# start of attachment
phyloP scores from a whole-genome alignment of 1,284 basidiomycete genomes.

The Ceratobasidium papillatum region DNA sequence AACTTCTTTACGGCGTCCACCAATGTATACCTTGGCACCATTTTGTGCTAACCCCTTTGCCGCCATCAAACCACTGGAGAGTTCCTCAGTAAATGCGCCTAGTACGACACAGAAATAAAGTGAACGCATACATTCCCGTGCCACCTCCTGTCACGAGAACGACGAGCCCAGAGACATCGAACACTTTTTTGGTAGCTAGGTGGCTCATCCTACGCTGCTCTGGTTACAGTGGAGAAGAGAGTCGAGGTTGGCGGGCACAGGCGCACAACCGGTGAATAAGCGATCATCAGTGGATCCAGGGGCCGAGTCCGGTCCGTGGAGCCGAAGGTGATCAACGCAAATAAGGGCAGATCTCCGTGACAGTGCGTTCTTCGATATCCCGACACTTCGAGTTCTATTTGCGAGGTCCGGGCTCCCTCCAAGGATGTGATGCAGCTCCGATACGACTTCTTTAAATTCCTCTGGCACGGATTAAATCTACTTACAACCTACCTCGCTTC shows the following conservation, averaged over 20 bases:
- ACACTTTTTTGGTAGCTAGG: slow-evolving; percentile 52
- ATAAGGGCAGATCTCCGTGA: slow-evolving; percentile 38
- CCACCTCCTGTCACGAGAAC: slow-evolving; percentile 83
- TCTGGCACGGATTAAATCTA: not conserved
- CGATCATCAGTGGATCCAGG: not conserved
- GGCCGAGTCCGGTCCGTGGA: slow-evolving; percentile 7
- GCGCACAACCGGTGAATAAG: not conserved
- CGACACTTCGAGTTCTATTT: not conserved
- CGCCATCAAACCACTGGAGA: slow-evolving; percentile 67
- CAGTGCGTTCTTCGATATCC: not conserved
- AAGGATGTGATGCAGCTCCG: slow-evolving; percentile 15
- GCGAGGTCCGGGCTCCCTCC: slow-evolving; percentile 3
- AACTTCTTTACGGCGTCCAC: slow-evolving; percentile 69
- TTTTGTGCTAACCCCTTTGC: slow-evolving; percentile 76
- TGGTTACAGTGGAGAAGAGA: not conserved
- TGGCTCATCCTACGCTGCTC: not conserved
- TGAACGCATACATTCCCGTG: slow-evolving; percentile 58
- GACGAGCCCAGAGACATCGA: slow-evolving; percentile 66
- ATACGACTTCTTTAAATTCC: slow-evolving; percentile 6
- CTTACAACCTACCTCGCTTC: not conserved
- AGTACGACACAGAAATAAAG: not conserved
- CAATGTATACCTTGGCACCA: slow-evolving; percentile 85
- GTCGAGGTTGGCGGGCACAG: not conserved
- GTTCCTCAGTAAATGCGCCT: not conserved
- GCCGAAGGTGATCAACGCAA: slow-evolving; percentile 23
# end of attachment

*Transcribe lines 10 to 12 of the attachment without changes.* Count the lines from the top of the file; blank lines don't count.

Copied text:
- CGACACTTCGAGTTCTATTT: not conserved
- CGCCATCAAACCACTGGAGA: slow-evolving; percentile 67
- CAGTGCGTTCTTCGATATCC: not conserved